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Q1. In your opinion, what is the purpose of assessment and feedback?
Q2. What is the current state of formative assessment and feedback at your school?
Q3. Is the majority of your feedback written? How else do you feedback?
Q4. How can photos and audio recordings be used in assessment and feedback?
Q5. How can online quiz platforms be used to aid assessment?
Q6. What are your favourite digital tools for assessment and feedback?
Q7. What opportunities does using digital technology in assessment and feedback give a teacher and students?
Q8. What disadvantages does using digital technology in assessment and feedback create for a teacher and students?
Seemingly, assessment and feedback is a complicated topic. As well as every teacher having their own view on what are the best methods for a given situation, each school has a different approach, with the Government also exerting their influence. This was clearly shown in the answers to the first two questions where a range of answers were offered for this central strand of teaching. The only common theme was that current assessment should be used to improve learning in the future. Beyond that, the details were not agreed on.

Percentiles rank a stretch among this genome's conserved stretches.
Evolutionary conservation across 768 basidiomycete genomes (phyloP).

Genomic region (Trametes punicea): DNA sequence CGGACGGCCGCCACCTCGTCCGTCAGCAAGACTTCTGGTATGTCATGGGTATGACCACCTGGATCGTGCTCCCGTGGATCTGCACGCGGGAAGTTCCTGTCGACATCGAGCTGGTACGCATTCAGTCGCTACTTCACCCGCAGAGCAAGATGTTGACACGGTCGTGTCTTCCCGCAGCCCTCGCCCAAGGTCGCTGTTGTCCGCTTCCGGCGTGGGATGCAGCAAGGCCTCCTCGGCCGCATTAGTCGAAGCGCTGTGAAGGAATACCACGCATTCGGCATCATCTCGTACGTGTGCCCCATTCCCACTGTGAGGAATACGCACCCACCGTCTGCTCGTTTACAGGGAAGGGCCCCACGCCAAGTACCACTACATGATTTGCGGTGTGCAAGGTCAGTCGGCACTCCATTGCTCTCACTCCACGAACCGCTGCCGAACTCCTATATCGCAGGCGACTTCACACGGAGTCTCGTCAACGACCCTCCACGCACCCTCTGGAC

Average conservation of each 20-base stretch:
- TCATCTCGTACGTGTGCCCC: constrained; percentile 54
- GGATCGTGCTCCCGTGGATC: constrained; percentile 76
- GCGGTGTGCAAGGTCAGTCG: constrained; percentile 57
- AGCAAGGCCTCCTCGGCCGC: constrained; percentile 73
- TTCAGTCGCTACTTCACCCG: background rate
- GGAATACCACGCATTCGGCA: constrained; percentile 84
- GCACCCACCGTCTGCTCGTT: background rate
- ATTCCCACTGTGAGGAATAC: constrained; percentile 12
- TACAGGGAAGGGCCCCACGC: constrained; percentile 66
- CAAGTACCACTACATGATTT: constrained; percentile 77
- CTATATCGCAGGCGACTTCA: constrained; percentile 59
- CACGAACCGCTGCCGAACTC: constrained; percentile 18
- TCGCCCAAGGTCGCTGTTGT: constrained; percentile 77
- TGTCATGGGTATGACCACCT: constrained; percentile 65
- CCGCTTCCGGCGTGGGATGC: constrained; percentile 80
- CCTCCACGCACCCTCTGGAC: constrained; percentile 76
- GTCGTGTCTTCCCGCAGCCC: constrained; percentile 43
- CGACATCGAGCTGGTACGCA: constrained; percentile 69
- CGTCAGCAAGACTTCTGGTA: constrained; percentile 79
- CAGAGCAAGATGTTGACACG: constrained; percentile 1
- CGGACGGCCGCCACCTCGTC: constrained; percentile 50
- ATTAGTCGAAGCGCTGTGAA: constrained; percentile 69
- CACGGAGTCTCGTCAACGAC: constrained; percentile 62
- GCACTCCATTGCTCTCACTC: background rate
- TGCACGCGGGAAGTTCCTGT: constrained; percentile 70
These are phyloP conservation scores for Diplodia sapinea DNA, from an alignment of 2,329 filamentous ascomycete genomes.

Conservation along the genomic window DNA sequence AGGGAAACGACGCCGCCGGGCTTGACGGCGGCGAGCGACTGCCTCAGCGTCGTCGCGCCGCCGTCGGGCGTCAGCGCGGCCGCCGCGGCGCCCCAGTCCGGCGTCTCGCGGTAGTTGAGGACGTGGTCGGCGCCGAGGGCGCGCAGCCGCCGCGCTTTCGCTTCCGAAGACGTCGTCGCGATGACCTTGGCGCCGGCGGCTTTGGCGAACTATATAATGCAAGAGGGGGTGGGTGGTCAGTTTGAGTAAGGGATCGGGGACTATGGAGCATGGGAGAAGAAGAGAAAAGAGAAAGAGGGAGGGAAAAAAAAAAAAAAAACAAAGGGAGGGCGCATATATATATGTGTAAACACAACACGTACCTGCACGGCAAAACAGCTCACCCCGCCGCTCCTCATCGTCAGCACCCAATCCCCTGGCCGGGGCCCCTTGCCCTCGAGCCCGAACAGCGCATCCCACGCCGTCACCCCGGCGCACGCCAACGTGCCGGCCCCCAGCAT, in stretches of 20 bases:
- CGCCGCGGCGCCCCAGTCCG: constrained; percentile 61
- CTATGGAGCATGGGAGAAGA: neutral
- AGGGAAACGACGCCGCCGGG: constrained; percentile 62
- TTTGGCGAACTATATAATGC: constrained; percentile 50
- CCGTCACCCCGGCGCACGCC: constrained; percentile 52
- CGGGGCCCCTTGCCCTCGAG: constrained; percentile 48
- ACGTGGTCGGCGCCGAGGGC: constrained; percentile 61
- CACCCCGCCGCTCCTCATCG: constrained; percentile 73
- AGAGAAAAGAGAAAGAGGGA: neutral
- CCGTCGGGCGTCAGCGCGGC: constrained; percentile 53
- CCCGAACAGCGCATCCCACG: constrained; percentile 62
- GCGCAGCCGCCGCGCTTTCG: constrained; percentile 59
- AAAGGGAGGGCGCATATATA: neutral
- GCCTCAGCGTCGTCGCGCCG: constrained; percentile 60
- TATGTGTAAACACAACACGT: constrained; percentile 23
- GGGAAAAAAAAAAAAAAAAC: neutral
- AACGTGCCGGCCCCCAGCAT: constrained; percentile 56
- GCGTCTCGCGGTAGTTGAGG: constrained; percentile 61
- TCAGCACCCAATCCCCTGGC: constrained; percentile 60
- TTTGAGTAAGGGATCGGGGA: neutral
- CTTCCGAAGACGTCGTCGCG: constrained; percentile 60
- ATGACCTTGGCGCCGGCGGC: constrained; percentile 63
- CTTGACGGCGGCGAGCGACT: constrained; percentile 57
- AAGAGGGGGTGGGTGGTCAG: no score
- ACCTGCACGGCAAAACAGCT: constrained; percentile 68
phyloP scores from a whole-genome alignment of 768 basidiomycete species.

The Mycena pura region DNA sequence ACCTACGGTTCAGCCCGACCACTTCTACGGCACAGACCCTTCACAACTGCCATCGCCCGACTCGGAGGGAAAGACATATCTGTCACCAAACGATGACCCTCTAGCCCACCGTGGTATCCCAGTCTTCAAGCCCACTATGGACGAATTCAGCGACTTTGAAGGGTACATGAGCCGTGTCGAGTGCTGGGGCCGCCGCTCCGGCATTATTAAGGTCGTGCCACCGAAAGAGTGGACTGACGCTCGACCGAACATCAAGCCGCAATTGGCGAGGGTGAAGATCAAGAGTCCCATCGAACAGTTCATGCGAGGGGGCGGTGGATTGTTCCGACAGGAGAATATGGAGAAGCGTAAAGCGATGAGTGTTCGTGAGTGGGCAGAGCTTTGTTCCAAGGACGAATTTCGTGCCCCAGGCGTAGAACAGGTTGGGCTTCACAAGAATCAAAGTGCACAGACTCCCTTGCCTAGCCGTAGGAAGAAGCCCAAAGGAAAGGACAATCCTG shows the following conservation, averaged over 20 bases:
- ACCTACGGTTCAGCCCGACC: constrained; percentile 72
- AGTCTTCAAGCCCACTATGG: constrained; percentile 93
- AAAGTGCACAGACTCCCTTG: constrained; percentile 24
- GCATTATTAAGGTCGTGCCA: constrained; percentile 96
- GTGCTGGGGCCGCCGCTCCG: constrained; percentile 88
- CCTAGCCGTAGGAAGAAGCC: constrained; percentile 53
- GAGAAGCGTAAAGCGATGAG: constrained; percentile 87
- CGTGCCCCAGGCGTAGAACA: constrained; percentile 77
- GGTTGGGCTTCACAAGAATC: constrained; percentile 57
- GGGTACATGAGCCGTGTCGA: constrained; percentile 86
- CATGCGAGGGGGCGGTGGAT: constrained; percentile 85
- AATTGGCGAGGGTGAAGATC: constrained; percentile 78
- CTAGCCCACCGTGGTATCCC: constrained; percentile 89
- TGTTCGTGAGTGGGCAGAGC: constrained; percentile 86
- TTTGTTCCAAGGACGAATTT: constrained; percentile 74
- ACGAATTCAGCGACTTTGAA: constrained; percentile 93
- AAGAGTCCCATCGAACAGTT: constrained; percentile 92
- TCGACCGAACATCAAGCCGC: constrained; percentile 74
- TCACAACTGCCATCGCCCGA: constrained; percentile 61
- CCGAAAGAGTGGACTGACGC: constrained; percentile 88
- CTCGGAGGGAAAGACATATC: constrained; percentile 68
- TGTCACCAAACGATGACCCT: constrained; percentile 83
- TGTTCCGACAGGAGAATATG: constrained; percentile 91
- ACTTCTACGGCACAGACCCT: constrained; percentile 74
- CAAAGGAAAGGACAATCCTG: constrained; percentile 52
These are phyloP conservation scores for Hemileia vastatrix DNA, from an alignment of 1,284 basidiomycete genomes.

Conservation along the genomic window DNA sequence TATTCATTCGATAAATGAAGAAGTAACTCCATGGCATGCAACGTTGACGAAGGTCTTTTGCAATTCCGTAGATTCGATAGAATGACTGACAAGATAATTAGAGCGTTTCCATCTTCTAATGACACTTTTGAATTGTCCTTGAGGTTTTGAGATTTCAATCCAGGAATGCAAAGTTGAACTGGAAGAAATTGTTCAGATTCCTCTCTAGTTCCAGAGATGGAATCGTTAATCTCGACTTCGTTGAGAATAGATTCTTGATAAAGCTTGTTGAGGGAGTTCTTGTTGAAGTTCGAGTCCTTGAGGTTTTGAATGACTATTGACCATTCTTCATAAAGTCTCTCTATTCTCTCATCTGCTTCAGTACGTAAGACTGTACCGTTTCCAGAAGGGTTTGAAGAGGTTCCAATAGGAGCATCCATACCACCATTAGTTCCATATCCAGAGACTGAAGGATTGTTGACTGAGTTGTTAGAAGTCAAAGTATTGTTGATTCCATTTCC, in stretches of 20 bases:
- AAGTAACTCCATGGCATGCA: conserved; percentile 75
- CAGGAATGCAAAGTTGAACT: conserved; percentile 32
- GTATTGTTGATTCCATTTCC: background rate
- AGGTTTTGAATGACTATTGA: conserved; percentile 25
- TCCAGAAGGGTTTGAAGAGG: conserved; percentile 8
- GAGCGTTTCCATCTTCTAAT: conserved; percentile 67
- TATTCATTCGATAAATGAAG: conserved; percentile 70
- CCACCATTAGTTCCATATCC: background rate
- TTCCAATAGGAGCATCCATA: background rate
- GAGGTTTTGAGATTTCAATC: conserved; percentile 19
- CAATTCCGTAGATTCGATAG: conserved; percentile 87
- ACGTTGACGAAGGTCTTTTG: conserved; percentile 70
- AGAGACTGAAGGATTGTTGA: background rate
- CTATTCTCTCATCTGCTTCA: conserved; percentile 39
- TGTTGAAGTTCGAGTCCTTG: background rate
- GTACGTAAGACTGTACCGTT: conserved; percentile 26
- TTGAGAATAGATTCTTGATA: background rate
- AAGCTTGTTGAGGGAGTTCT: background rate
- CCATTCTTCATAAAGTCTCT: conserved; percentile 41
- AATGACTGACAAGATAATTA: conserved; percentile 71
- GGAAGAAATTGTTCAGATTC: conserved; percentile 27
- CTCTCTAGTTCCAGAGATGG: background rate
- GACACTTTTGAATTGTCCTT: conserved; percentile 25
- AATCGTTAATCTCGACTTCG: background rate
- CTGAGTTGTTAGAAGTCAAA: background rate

Chatters gave a wide range of feedback techniques beyond written marking. Orally feedback seemed to be the method of choice, with peer feedback being mentioned be many participants. Technology didn’t really feature at this point of the discussion.
In the central part of the discussion technology in assessment and feedback became the main focus. Chatters seemed more enthusiastic about using technology in assessment, rather than in feedback, with tools such as plickers.com and getkahoot.com getting many people excited.
In the final stages of the discussion participant talked about the opportunities and disadvantages of using tech in assessment and feedback. The answer to both seemed to be time. Yes, technology in assessment and feedback may save teacher and learners time, but it also has the potential to waste time and create another layer of ‘digital paperwork’ and create barriers to learning. Yet it seemed that most agreed that wisely chosen tech had more pros than cons.
Tech has the potential to improve assessment and feedback, but it is important that it is well chosen and than the staff and pupils are part of that choice, know how to use it effectively and see its value.